New vehicle production has been negatively impacted by several problems in recent years, resulting in manufacturing slowdowns and pauses that caused dealership lots to remain empty. General Motors has decided to temporarily halt production at a major pickup truck plant in Indiana, but unlike previous instances, this time it is not due to supply chain issues. The reason for the pause is that GM has an excess of trucks.
According to a report by The Detroit News, General Motors company will be temporarily halting production at its Fort Wayne Assembly plant for two weeks, starting March 27. The reason for this decision, as per a letter obtained by the news outlet, is to ensure that inventory levels remain optimal. The Fort Wayne plant is responsible for manufacturing half-ton variations of the Chevrolet Silverado and GMC Sierra, which are among the most sought-after vehicles in North America.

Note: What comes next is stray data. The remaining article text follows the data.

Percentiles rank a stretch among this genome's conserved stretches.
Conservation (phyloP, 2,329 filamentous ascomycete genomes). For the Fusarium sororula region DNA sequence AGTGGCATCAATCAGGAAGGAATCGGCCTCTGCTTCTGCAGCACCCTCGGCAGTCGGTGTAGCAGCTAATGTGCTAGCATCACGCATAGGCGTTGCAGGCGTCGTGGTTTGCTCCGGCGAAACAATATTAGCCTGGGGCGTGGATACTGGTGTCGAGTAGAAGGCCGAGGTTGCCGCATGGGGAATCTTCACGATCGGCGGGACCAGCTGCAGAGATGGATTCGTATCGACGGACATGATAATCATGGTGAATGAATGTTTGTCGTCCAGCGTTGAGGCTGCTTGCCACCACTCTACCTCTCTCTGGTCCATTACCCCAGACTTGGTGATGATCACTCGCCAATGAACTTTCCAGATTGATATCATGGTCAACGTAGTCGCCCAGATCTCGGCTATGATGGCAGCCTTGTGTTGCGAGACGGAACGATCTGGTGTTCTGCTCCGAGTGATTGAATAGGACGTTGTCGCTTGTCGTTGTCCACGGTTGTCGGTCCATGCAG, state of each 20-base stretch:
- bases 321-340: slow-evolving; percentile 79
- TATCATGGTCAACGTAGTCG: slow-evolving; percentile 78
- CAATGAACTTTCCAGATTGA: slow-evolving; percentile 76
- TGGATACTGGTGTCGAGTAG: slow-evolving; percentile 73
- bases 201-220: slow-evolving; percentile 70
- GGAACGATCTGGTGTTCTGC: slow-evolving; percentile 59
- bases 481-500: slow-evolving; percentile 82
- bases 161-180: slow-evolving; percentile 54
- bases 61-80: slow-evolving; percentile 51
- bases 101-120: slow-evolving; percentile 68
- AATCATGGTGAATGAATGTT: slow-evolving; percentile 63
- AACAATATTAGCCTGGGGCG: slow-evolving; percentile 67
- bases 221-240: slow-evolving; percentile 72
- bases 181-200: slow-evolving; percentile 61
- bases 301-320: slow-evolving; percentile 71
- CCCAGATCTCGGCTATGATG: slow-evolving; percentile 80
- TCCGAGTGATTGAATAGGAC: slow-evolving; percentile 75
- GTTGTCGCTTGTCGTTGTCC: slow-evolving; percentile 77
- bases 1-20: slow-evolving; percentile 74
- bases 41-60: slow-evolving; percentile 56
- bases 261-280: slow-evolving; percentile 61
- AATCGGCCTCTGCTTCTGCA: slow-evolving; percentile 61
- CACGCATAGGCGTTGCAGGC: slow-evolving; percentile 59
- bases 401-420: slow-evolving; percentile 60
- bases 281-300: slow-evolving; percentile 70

A spokesperson from GM has confirmed the temporary production pause with The Detroit News and also mentioned that truck production had increased in the last month while demand had stayed consistent. This statement is in line with GM’s earlier announcement on January 31 regarding their 2022 revenue, where they had committed to maintaining inventory levels that match customer demand. The company aims to have a supply of 50 to 60 days by the end of this year.
Could this indicate that vehicle inventory levels are normalizing? According to a spokesperson from Cox Automotive who spoke to The Detroit News, as of January-end, Chevrolet Silverado 1500 inventory was over 100 days, although GM has not provided an official confirmation of this figure. Additionally, it is currently uncertain what factors are driving the stabilized demand. Inflation and concerns of an impending recession in the US market could potentially result in reduced sales, despite a favorable supply of vehicles.
Stay tuned for more news!